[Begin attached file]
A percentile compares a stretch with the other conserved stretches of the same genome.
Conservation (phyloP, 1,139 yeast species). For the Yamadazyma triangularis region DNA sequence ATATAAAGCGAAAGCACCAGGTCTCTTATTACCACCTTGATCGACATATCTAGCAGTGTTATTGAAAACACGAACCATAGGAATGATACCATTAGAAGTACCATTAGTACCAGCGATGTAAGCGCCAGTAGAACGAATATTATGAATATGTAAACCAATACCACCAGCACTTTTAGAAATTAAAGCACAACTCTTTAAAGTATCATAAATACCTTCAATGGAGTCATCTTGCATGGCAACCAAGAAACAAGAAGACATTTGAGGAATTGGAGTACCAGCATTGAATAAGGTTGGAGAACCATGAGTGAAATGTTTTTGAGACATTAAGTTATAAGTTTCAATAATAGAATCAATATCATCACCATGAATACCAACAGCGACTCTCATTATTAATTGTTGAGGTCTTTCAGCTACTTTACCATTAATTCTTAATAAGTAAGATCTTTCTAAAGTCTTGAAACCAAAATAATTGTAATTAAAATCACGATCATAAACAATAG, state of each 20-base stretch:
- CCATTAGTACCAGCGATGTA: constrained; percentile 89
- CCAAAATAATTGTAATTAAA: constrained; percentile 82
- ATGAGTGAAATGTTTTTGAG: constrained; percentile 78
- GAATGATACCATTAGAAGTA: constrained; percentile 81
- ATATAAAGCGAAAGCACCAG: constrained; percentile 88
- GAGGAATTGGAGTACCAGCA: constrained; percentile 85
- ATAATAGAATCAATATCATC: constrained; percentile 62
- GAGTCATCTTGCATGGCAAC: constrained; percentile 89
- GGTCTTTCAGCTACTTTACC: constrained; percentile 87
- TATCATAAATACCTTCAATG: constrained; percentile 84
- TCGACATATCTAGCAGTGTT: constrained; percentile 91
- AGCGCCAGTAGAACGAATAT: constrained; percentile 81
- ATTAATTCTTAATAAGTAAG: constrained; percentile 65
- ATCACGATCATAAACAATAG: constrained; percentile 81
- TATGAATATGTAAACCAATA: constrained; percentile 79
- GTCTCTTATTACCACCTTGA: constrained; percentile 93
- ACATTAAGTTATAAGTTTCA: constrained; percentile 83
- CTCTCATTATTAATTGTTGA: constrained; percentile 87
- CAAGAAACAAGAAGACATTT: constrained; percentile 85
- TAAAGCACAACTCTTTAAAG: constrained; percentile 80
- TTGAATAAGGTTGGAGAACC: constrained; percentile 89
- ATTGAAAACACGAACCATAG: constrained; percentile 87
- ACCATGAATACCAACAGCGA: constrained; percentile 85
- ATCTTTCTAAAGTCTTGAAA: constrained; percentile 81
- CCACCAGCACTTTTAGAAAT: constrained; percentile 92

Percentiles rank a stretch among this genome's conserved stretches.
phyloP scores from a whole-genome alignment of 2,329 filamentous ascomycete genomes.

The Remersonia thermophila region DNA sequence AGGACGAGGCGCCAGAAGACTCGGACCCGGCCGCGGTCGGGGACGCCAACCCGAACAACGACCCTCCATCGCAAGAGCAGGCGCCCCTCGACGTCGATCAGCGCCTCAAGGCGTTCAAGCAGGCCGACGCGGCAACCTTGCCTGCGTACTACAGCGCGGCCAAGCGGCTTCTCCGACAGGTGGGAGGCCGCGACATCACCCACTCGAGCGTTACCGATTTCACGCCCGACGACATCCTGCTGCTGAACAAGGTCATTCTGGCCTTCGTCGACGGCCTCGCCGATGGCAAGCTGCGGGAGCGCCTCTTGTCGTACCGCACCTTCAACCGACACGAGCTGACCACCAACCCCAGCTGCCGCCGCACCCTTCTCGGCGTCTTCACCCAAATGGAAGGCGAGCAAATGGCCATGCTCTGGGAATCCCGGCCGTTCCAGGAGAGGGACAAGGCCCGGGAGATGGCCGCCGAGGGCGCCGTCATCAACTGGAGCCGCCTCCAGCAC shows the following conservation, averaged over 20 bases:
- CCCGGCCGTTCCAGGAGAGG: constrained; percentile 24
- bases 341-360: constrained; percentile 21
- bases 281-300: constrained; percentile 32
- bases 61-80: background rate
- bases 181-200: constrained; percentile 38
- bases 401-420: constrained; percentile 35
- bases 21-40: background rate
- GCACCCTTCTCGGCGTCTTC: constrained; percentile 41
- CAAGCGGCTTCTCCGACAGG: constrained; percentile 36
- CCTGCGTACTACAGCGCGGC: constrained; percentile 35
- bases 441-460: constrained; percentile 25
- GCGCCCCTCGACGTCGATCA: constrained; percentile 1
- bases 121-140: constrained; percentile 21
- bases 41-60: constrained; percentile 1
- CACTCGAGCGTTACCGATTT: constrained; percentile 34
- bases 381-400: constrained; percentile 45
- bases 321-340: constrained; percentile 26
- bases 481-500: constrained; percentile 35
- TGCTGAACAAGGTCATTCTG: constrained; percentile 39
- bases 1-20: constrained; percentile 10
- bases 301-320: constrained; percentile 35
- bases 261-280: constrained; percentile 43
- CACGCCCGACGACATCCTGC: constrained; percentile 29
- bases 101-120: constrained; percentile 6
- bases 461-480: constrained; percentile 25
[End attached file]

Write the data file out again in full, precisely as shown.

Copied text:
A percentile compares a stretch with the other conserved stretches of the same genome.
Conservation (phyloP, 1,139 yeast species). For the Yamadazyma triangularis region DNA sequence ATATAAAGCGAAAGCACCAGGTCTCTTATTACCACCTTGATCGACATATCTAGCAGTGTTATTGAAAACACGAACCATAGGAATGATACCATTAGAAGTACCATTAGTACCAGCGATGTAAGCGCCAGTAGAACGAATATTATGAATATGTAAACCAATACCACCAGCACTTTTAGAAATTAAAGCACAACTCTTTAAAGTATCATAAATACCTTCAATGGAGTCATCTTGCATGGCAACCAAGAAACAAGAAGACATTTGAGGAATTGGAGTACCAGCATTGAATAAGGTTGGAGAACCATGAGTGAAATGTTTTTGAGACATTAAGTTATAAGTTTCAATAATAGAATCAATATCATCACCATGAATACCAACAGCGACTCTCATTATTAATTGTTGAGGTCTTTCAGCTACTTTACCATTAATTCTTAATAAGTAAGATCTTTCTAAAGTCTTGAAACCAAAATAATTGTAATTAAAATCACGATCATAAACAATAG, state of each 20-base stretch:
- CCATTAGTACCAGCGATGTA: constrained; percentile 89
- CCAAAATAATTGTAATTAAA: constrained; percentile 82
- ATGAGTGAAATGTTTTTGAG: constrained; percentile 78
- GAATGATACCATTAGAAGTA: constrained; percentile 81
- ATATAAAGCGAAAGCACCAG: constrained; percentile 88
- GAGGAATTGGAGTACCAGCA: constrained; percentile 85
- ATAATAGAATCAATATCATC: constrained; percentile 62
- GAGTCATCTTGCATGGCAAC: constrained; percentile 89
- GGTCTTTCAGCTACTTTACC: constrained; percentile 87
- TATCATAAATACCTTCAATG: constrained; percentile 84
- TCGACATATCTAGCAGTGTT: constrained; percentile 91
- AGCGCCAGTAGAACGAATAT: constrained; percentile 81
- ATTAATTCTTAATAAGTAAG: constrained; percentile 65
- ATCACGATCATAAACAATAG: constrained; percentile 81
- TATGAATATGTAAACCAATA: constrained; percentile 79
- GTCTCTTATTACCACCTTGA: constrained; percentile 93
- ACATTAAGTTATAAGTTTCA: constrained; percentile 83
- CTCTCATTATTAATTGTTGA: constrained; percentile 87
- CAAGAAACAAGAAGACATTT: constrained; percentile 85
- TAAAGCACAACTCTTTAAAG: constrained; percentile 80
- TTGAATAAGGTTGGAGAACC: constrained; percentile 89
- ATTGAAAACACGAACCATAG: constrained; percentile 87
- ACCATGAATACCAACAGCGA: constrained; percentile 85
- ATCTTTCTAAAGTCTTGAAA: constrained; percentile 81
- CCACCAGCACTTTTAGAAAT: constrained; percentile 92

Percentiles rank a stretch among this genome's conserved stretches.
phyloP scores from a whole-genome alignment of 2,329 filamentous ascomycete genomes.

The Remersonia thermophila region DNA sequence AGGACGAGGCGCCAGAAGACTCGGACCCGGCCGCGGTCGGGGACGCCAACCCGAACAACGACCCTCCATCGCAAGAGCAGGCGCCCCTCGACGTCGATCAGCGCCTCAAGGCGTTCAAGCAGGCCGACGCGGCAACCTTGCCTGCGTACTACAGCGCGGCCAAGCGGCTTCTCCGACAGGTGGGAGGCCGCGACATCACCCACTCGAGCGTTACCGATTTCACGCCCGACGACATCCTGCTGCTGAACAAGGTCATTCTGGCCTTCGTCGACGGCCTCGCCGATGGCAAGCTGCGGGAGCGCCTCTTGTCGTACCGCACCTTCAACCGACACGAGCTGACCACCAACCCCAGCTGCCGCCGCACCCTTCTCGGCGTCTTCACCCAAATGGAAGGCGAGCAAATGGCCATGCTCTGGGAATCCCGGCCGTTCCAGGAGAGGGACAAGGCCCGGGAGATGGCCGCCGAGGGCGCCGTCATCAACTGGAGCCGCCTCCAGCAC shows the following conservation, averaged over 20 bases:
- CCCGGCCGTTCCAGGAGAGG: constrained; percentile 24
- bases 341-360: constrained; percentile 21
- bases 281-300: constrained; percentile 32
- bases 61-80: background rate
- bases 181-200: constrained; percentile 38
- bases 401-420: constrained; percentile 35
- bases 21-40: background rate
- GCACCCTTCTCGGCGTCTTC: constrained; percentile 41
- CAAGCGGCTTCTCCGACAGG: constrained; percentile 36
- CCTGCGTACTACAGCGCGGC: constrained; percentile 35
- bases 441-460: constrained; percentile 25
- GCGCCCCTCGACGTCGATCA: constrained; percentile 1
- bases 121-140: constrained; percentile 21
- bases 41-60: constrained; percentile 1
- CACTCGAGCGTTACCGATTT: constrained; percentile 34
- bases 381-400: constrained; percentile 45
- bases 321-340: constrained; percentile 26
- bases 481-500: constrained; percentile 35
- TGCTGAACAAGGTCATTCTG: constrained; percentile 39
- bases 1-20: constrained; percentile 10
- bases 301-320: constrained; percentile 35
- bases 261-280: constrained; percentile 43
- CACGCCCGACGACATCCTGC: constrained; percentile 29
- bases 101-120: constrained; percentile 6
- bases 461-480: constrained; percentile 25